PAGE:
large administrative dataset is the AHRQ’s National Hospital Discharge Data Set. However, these sources vary in the degree to which they are representative of conditions in the population, because they undercount individuals with poorer access, tend to be health insurer specific, and because of the considerable evidence that coding is often inaccurate. Issues related to how to interpret data for which
KIDS COUNT, a national and state-level project aimed at assessing the status of children in the United States, was initiated by the Annie E. Casey Foundation in the late 1980s.
The initiative is designed “to contribute to public accountability for different child outcomes, resulting in a model for data-driven advocacy for children, their families, and their communities.” KIDS COUNT publishes an annual data book that presents state-level data on the educational, social, economic, and physical well-being of children using indicators from multiple data sets. The Casey Foundation also funds a national network of state-level KIDS COUNT projects that provides a more in-depth and detailed view of children in their state.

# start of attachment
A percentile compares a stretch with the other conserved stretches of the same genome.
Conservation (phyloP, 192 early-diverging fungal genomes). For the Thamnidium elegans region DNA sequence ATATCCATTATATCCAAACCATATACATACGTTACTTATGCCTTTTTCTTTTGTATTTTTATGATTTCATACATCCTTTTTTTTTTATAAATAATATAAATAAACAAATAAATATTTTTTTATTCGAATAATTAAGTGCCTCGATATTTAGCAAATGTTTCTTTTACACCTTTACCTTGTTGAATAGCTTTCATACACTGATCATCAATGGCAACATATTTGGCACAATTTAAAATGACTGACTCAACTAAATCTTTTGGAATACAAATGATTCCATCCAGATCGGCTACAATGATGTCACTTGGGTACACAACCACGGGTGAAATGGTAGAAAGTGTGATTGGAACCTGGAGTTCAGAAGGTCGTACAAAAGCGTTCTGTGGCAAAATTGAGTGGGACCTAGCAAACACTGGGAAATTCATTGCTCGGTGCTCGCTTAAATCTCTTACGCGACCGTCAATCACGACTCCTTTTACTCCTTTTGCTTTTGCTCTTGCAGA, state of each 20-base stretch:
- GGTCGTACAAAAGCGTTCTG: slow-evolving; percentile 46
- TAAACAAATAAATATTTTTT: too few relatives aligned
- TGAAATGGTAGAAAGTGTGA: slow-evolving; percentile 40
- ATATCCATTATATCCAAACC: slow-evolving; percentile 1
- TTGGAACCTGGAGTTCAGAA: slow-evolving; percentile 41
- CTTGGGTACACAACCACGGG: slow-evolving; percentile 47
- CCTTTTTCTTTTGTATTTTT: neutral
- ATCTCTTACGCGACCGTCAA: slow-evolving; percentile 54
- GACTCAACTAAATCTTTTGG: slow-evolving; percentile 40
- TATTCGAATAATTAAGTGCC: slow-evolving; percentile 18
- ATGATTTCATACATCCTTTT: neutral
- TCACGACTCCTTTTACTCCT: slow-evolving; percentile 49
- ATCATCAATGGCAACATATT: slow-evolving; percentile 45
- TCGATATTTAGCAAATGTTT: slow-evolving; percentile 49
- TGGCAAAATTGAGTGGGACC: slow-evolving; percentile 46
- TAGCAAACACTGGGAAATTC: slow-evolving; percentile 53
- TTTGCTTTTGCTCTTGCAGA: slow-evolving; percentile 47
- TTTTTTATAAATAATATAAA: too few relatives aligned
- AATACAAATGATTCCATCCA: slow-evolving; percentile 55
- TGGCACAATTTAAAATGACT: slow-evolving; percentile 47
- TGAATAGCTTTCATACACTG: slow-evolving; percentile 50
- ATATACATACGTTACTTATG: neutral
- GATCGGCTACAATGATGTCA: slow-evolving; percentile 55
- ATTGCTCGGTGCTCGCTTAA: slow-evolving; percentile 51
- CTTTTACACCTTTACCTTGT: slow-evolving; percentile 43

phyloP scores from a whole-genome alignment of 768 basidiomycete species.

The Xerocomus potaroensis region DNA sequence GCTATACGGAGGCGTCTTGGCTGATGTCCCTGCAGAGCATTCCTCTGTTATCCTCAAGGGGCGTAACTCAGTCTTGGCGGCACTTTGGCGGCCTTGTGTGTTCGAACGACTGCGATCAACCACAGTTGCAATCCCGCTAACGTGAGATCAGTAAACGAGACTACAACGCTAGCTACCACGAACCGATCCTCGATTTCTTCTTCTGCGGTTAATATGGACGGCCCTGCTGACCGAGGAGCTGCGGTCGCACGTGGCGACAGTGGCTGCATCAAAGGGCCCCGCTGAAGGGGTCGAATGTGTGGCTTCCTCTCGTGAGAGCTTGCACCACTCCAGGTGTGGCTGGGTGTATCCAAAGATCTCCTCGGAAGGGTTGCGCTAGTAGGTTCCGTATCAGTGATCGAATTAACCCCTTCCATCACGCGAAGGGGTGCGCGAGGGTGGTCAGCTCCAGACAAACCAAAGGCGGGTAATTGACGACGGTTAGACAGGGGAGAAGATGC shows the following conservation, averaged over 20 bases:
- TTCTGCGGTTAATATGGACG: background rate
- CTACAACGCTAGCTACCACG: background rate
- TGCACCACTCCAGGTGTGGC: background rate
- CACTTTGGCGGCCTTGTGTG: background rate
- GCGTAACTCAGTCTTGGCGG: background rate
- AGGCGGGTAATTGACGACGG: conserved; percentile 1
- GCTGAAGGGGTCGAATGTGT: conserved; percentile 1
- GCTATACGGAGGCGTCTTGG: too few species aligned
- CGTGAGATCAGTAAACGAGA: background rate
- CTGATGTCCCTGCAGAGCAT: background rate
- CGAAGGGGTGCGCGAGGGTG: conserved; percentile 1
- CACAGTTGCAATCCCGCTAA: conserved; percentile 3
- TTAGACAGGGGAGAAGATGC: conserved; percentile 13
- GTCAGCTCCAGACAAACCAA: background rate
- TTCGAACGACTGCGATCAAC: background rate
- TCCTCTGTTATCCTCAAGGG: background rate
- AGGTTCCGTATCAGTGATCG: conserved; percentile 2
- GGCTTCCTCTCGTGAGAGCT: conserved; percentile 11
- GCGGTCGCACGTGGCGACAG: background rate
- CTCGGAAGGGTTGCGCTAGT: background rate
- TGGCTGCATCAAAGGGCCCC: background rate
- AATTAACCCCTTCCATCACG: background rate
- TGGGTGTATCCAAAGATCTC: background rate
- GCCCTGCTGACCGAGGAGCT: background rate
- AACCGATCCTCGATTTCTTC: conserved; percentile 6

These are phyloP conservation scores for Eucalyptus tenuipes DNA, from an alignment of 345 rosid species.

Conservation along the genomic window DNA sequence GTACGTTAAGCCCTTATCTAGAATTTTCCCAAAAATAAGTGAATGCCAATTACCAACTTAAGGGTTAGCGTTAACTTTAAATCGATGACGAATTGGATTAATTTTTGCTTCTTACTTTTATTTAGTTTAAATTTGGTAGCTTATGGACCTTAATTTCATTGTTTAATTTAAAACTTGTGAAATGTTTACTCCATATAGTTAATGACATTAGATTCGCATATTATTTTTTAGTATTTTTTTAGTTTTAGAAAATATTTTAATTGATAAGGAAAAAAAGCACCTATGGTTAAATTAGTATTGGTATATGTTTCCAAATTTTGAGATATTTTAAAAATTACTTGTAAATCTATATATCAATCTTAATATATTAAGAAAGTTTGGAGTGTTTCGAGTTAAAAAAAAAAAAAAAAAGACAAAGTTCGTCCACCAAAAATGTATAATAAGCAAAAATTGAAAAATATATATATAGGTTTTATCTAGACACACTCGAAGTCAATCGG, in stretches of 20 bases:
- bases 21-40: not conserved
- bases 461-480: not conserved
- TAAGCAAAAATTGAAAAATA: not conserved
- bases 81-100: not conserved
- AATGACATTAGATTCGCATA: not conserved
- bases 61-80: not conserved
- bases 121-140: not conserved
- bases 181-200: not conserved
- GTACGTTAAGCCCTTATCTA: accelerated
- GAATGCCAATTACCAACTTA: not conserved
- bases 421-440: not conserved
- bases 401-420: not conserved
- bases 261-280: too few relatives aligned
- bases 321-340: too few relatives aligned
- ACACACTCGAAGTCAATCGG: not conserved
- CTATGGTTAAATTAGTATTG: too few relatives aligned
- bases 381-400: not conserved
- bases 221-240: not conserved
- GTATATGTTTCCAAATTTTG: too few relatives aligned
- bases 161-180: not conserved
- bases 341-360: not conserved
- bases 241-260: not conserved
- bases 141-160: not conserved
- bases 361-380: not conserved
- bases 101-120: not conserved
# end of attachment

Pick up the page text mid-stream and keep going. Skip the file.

The 10 measures used to rank states on overall child well-being include:
The project has also published a series of special reports, such as:
For more information, see www.kidscount.org.